Medical Benefits for State Troopers and Police Officers
State troopers and police officers place themselves at risk every day. It’s not uncommon for law enforcement officers to get injured through strain, accident, or acute injury. Most employees injured on the job are eligible for benefits irrespective of fault. Because the Illinois Workers’ Compensation Act does not allow benefits to police officers who have to work in an Illinois city that has more than 500,000 people, Chicago police officers are not covered. They do have other recourse. However, medical benefits for state troopers and police officers outside of Chicago are available. You should discuss your situation with the seasoned Chicago workers’ compensation attorneys of Katz, Friedman, Eisenstein, Johnson, Bareck & Bertuca.Medical Benefits for State Troopers and Police Officers
Whether you work as a state trooper or a police officer for a municipality outside Chicago, you’re entitled to recover medical benefits for work-related injuries under the Illinois Workers’ Compensation Act. Your lawyer will need to show that you were injured on the job or that your injury is work-related. You should notify your employer in writing as soon as you realize the connection between your job and your injuries. Your employer should notify its insurance carrier about your job-related injury. You should be aware that the insurer may question whether your injury is work-related or whether you are malingering, particularly if your injuries are the result of strain rather than an accident or conflict.
There is less likely to be a question about whether your injuries are job-related when you’re injured in a serious accident. For example, if you are a suburban police officer who fell from great heights while investigating a crime in front of witnesses and suffered paralysis, you should be able to obtain medical and other workers’ compensation benefits. For another example, if you were a state trooper who got into a car crash on the highway and suffered traumatic brain injury, you should be able to recover medical benefits.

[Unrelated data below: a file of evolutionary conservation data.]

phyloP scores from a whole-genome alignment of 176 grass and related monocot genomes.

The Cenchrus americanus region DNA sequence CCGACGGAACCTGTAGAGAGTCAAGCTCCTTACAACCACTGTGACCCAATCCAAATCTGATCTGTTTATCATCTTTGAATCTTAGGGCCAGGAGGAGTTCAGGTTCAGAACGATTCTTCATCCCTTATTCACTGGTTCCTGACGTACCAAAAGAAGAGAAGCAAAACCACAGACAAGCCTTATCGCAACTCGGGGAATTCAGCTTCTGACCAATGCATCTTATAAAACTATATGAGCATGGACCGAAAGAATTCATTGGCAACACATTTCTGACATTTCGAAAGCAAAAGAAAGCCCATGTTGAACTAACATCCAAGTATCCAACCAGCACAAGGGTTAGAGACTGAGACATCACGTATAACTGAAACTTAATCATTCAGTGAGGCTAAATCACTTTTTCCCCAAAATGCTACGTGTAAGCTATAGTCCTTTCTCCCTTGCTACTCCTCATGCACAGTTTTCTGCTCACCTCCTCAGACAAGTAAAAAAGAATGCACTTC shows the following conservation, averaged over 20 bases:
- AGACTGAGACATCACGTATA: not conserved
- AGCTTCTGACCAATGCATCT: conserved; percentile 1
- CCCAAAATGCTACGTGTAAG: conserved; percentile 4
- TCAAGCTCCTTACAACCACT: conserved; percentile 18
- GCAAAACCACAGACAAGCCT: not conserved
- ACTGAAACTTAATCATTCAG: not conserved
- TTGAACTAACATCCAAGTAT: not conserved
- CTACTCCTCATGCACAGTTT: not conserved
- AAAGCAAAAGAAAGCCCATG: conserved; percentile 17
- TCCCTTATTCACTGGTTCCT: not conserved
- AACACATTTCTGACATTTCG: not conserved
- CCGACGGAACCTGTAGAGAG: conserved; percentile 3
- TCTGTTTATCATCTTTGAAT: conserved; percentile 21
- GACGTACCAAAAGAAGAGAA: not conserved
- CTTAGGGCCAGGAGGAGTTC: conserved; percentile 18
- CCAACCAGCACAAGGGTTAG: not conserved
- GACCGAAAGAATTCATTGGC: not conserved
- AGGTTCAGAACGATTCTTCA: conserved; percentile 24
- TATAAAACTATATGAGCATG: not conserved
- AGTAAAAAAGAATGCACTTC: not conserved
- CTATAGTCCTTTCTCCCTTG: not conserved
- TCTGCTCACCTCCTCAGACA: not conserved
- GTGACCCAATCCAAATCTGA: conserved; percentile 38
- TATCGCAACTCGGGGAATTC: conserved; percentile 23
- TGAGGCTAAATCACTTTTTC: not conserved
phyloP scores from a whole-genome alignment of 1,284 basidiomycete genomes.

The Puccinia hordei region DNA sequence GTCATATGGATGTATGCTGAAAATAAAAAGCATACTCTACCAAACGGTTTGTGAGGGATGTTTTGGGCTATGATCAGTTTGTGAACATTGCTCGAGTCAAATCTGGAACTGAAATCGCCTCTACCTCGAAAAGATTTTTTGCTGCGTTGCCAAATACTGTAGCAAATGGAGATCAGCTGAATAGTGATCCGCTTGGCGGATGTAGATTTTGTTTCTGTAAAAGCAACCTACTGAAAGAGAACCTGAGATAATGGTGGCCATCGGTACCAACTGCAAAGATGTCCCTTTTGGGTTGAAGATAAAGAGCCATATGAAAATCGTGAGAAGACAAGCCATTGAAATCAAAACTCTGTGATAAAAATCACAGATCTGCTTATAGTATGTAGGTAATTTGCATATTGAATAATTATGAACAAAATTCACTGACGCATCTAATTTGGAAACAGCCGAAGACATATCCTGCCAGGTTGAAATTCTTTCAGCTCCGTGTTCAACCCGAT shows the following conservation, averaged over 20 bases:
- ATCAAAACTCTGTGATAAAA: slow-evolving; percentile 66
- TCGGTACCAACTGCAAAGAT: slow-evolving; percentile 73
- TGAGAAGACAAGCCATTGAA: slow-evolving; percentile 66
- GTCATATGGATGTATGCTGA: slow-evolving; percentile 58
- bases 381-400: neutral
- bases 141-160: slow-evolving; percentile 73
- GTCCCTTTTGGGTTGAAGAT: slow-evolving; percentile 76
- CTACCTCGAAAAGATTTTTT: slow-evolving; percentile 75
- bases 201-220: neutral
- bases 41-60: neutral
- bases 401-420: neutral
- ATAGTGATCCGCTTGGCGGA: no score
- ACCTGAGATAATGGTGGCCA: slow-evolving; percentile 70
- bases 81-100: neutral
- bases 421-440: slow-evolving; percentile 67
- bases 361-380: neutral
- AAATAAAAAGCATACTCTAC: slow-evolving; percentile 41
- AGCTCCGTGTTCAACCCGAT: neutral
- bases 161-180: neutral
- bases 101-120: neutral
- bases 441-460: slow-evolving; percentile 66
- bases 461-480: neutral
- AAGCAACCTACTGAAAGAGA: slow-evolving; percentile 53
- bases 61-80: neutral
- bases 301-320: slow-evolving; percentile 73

You may start receiving benefits right away. However, you should be aware that your employer’s insurer may unexpectedly stop paying benefits or conduct surveillance, whether online or in person, to determine the legitimacy of your claim and the extent of your disability. It can be important to file an Application for Adjustment of Claim with the Illinois Workers’ Compensation Commission, which oversees claims, even if your medical care is being paid for. This will allow you to get a hearing more quickly in the event that the insurer abruptly stops paying benefits or refuses to authorize treatment you need.Benefits
You can receive medical benefits that are reasonable and necessary based on your job-related injuries. The medical benefits could include emergency care, doctor’s visits, medical equipment, surgery, rehabilitation, and physical therapy. For instance, if you were shot in the brain and require brain surgery, an insurer may need to pay for this, along with any rehabilitation or therapy. You may also receive benefits for any partial or total disabilities.
You should go to the emergency room right away after getting hurt. In some cases, troopers and officers are taken to the hospital while they are unconscious. Once you are able to do so, it’s important to let the doctor know your injuries are work-related. For example, if you are a state trooper who was shot in the line of duty in an altercation with a suspect in Kane County, you should provide the information that you were injured on the job. In many cases, the doctor will ask what happened, but if not, you should specify your injuries were sustained on the job.Retain an Experienced Chicago Attorney
If you are concerned about medical benefits for state troopers and police officers, you should retain the experienced Chicago lawyers of Katz, Friedman, Eisenstein, Johnson, Bareck & Bertuca. We also represent law enforcement officers in Champaign, Quincy, Aurora, and Rockford, as well as Winnebago, Sangamon, Cook, Kane, and Adams Counties. Call us at 800-444-1525 or 312-263-6330 or complete our online form.